Which brings me to my second reason, which is that, unlike the rich cultural differences and realistic national conflicts portrayed in the Kushiel series, every single county in the Naamah series feels one dimensional and stereotypical. Part of the problem is that Moirin doesn't spend enough time in any of them to really draw the reader in, but the bigger problem is that, once again, it seems Carey has gotten lazy again. Instead of the rich conflict with the Skaldi from first trilogy, with Phedre drawn into a distant culture with its own barbaric traditions, or even the lovable and more familiar Alba from the second trilogy, Carey seems to just pick some stereotype from each place Morin visits and focuses on that. In Chi'in, we see the five styles of breathing, and a dragon. IN Bhodostani, we see the typical Indian mudras, and the Hindu cast system. In the Amazon (I'm not going to attempt to write the names), we see Incan human sacrifices, and lots of deadly bugs. Big deal. If I wanted a fourth grade cultural lesson, I could wikipedia any of these cultures. Where's the depth? The conflict? The notion that perhaps, theres some truth to both sides? Furthermore, when it comes down to it, despite Carey's clear stereotyping, all the characters still essentially feel like they are built from the same mold. They speak different languages (which, by the way, never really seems to be a real problem in the books, unlike the previous trilogies), wear different clothes, have a tradition or two thats a little strange, but they all seem essentially European in the end, which is sad. Part of what I loved about Carey's previous books was her very ability to make multi-dimensional characters, and to show just how cultural differences could impact a conflict. Unfortunately, it doesn't quite carry over to this trilogy.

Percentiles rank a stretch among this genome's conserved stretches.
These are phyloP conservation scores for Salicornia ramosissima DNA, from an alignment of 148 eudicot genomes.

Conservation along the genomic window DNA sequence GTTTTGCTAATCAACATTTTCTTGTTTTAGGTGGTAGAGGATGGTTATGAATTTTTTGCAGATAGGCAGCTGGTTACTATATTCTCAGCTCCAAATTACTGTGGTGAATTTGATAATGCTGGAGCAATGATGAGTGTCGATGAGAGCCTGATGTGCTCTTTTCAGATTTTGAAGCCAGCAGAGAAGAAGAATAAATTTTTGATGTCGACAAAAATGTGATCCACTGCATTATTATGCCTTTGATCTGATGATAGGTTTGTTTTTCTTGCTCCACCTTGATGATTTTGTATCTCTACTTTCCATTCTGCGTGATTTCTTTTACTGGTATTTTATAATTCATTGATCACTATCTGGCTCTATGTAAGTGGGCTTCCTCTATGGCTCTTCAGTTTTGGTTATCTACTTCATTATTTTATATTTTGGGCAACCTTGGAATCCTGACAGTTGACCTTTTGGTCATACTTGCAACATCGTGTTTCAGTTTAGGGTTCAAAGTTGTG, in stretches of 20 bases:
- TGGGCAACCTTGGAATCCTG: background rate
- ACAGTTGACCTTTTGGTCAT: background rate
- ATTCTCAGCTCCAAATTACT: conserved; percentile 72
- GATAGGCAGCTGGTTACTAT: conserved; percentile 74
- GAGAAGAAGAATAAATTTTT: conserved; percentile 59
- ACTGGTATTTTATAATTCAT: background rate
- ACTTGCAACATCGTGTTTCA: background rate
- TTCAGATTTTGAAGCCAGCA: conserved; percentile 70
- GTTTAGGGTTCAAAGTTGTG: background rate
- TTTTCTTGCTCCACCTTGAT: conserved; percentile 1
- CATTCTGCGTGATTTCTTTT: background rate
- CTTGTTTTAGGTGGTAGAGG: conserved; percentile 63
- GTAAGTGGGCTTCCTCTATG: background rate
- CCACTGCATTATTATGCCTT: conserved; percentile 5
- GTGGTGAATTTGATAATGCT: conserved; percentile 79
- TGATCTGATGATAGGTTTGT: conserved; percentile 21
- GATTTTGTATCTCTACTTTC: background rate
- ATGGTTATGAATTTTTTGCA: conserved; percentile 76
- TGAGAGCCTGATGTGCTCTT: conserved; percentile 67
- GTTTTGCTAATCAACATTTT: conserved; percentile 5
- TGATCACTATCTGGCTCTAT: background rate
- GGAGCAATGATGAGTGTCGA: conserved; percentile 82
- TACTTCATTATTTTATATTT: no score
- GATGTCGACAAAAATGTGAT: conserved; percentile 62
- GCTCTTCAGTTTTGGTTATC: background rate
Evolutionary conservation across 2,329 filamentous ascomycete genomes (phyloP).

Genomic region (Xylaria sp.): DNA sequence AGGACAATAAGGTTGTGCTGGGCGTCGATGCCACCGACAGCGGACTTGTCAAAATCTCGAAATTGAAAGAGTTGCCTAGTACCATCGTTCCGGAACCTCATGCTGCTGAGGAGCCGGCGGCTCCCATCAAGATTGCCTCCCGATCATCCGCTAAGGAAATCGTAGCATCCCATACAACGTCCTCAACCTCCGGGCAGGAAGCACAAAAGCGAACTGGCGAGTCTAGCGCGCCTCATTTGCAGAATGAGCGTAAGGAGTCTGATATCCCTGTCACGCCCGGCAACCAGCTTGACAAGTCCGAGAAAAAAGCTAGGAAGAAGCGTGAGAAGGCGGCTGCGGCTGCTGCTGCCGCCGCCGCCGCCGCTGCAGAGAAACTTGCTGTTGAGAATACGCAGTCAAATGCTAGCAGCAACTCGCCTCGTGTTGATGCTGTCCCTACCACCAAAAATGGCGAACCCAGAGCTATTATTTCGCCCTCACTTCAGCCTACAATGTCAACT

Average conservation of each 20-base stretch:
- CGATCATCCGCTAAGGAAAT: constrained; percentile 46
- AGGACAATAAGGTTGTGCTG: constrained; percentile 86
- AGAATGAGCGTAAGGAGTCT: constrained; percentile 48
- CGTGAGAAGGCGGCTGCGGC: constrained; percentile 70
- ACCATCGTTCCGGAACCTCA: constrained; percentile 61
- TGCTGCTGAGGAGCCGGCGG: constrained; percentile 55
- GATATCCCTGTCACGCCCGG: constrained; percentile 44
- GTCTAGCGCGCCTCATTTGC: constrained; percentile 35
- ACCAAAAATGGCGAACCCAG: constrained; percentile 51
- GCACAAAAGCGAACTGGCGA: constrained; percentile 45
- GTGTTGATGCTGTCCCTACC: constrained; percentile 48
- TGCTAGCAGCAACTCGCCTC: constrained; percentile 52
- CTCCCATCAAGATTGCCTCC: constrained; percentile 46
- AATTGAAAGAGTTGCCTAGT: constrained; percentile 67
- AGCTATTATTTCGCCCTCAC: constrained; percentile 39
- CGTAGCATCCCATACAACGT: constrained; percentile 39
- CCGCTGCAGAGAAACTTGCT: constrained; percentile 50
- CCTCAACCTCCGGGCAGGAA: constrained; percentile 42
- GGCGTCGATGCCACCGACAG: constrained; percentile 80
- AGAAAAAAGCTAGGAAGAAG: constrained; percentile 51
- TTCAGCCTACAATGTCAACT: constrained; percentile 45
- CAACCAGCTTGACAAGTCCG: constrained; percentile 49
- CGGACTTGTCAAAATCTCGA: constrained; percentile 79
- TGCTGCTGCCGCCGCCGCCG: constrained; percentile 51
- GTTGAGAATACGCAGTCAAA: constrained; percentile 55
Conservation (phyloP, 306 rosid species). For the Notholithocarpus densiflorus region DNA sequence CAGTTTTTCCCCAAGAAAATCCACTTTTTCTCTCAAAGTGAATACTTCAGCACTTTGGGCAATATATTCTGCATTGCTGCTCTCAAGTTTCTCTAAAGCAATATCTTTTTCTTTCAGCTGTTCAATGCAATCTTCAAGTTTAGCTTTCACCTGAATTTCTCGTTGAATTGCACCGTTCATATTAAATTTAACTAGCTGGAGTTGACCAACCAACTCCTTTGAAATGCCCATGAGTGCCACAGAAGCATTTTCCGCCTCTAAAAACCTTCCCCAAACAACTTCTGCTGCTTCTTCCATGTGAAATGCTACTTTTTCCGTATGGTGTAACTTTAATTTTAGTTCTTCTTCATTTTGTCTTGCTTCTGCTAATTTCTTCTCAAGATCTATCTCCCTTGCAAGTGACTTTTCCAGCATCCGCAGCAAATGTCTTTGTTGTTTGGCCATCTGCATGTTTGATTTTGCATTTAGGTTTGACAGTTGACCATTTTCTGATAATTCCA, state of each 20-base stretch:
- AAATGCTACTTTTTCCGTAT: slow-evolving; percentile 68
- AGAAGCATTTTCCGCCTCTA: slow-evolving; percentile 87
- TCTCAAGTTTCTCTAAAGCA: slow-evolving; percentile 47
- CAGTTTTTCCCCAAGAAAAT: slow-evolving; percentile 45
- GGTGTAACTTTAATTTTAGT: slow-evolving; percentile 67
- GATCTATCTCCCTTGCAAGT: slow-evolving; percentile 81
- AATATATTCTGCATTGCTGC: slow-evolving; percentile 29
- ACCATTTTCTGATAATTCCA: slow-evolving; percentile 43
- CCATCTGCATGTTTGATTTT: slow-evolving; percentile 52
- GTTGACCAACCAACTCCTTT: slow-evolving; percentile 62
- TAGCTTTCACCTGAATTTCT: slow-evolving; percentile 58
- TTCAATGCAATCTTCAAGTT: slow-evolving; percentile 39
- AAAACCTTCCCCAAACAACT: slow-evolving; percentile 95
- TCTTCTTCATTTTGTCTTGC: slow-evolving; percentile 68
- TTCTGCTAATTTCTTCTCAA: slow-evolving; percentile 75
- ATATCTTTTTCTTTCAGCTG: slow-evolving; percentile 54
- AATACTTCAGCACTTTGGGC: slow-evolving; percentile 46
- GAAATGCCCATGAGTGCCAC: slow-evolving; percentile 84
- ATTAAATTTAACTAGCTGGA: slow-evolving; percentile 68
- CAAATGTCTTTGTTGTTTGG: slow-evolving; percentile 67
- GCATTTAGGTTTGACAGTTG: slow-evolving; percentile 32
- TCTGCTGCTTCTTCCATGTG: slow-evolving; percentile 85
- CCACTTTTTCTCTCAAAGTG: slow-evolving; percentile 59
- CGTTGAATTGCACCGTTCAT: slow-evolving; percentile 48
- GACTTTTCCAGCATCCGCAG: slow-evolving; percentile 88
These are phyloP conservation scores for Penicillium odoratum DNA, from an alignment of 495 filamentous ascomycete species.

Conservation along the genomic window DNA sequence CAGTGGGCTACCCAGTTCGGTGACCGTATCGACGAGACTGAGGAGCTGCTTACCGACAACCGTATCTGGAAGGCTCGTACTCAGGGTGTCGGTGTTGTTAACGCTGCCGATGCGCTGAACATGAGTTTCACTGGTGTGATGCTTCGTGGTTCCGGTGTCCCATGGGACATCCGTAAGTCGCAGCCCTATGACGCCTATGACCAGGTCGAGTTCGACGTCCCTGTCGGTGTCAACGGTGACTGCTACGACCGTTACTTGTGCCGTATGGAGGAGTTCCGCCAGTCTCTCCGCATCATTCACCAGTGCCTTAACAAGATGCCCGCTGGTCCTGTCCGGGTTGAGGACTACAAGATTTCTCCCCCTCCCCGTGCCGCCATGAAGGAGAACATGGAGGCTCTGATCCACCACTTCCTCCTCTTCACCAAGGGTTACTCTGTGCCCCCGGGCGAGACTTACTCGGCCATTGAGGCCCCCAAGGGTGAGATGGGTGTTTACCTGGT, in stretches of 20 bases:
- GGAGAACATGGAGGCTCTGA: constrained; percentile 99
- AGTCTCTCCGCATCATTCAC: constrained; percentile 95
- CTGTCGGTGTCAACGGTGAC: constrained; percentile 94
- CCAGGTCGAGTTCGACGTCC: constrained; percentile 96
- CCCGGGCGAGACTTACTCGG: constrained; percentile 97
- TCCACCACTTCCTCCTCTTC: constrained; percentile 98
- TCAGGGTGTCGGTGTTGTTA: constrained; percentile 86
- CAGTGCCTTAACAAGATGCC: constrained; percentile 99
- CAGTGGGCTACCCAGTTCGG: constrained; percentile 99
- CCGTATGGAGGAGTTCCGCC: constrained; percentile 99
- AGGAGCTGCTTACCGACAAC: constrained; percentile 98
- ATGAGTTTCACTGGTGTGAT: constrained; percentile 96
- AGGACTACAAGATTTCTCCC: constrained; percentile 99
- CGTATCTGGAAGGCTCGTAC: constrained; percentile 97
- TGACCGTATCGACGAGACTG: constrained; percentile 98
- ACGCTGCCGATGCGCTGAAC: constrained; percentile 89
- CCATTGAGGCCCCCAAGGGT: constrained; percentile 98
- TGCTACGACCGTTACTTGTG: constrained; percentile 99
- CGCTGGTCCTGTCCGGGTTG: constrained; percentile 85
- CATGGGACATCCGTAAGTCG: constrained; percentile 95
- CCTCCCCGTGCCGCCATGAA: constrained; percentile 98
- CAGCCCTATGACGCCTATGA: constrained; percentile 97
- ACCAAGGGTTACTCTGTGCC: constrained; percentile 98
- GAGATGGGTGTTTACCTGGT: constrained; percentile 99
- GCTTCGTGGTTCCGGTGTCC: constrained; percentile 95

I could go on for another couple of paragraphs about the other problems with this trilogy, but the big ones are already listed above. Instead, I do want to also discuss the good aspects to this trilogy, because my point is not to dissuade you completely from reading it. I did read the entire trilogy, and I did enjoy it, just not as much as the previous novels. First, despite her flaws, Moirin is a lovable character. She may be a Phedre-lite, as others have put it, but that doesn't mean she isn't interesting. She has her own charm, and while it falls more along the fun lines than the relatable lines like Phedre, I still enjoyed her as a reader. Second, while somewhat disconnected, the action in the books is still good. and there are certainly several good page turners throughout the trilogy. The romance, while somewhat different that in the previous two series, is still good, and Moirin certainly doesn't fail to live up to her lineage as Naamah's child. The series also manages to tie up nicely questions left unanswered my the Imirel books, such as whether Imriel and Sidonie have children, and what happens to Alias, etc. Finally, for all its failings, the Naamah trilogy is still clearly a Carey series and contains much of what I loved about her previous books, albiet in lesser amounts. As I said earlier, if you're a Carey fan, find a library, read the books. You'll still enjoy them. If you want to help contribute to Carey and buy a book. buy the first one, its the best. Enjoy your reading, and love as thou wilt.